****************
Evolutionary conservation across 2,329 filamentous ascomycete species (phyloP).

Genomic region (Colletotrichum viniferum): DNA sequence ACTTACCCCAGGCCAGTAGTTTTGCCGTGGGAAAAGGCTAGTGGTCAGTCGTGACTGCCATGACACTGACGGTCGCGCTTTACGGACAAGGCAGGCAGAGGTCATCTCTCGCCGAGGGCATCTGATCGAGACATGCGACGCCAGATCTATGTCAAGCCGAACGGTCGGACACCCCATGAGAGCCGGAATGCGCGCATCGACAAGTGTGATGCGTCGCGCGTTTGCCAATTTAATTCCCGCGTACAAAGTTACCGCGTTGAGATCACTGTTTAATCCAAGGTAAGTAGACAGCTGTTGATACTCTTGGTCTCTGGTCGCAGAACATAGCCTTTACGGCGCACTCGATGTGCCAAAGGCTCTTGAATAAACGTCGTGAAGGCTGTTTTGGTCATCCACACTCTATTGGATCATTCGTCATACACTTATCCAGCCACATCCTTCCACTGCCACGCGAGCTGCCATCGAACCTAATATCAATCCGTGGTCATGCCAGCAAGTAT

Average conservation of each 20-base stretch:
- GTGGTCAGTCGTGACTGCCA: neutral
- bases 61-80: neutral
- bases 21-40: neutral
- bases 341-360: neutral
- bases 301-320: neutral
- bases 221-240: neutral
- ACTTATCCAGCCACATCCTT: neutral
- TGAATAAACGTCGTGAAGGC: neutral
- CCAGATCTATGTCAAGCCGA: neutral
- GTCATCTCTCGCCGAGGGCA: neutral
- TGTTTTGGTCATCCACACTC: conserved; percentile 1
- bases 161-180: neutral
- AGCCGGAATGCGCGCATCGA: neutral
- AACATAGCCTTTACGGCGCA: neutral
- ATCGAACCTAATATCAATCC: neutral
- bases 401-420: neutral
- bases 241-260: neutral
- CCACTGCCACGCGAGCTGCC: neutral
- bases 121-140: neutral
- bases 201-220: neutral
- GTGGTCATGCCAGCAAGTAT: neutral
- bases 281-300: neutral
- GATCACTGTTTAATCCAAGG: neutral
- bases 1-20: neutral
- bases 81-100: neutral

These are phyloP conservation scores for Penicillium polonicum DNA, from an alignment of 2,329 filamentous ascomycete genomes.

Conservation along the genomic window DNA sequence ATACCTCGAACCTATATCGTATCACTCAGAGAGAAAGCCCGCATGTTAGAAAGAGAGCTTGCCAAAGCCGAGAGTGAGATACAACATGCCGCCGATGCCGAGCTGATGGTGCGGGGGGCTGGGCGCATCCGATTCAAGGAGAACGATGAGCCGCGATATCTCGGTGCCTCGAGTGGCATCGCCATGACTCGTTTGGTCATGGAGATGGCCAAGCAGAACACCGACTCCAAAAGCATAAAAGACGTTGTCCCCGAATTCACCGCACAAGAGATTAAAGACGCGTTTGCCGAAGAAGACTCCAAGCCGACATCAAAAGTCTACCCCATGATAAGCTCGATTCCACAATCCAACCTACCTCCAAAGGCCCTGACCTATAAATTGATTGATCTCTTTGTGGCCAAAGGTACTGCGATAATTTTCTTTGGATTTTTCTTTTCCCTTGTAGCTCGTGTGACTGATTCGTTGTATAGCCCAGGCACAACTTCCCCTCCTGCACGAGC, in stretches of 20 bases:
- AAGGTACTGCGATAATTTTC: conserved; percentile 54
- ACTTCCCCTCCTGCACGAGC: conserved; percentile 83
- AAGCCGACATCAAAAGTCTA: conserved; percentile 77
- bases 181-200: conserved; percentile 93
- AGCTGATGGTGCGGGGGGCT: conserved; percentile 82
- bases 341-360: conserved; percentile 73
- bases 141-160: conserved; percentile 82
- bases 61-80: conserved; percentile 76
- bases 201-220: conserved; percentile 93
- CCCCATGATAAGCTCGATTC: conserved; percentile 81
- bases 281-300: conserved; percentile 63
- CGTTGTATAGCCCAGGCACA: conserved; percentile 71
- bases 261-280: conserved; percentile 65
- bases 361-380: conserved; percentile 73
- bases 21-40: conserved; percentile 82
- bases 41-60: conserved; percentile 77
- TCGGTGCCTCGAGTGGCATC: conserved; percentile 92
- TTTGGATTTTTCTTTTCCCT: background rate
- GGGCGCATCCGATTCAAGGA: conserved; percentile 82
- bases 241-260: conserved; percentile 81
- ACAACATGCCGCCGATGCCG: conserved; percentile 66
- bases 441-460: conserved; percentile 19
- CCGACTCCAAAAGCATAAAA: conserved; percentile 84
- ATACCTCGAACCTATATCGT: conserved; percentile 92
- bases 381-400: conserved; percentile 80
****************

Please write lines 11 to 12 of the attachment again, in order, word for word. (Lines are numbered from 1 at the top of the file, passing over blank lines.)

- TGAATAAACGTCGTGAAGGC: neutral
- CCAGATCTATGTCAAGCCGA: neutral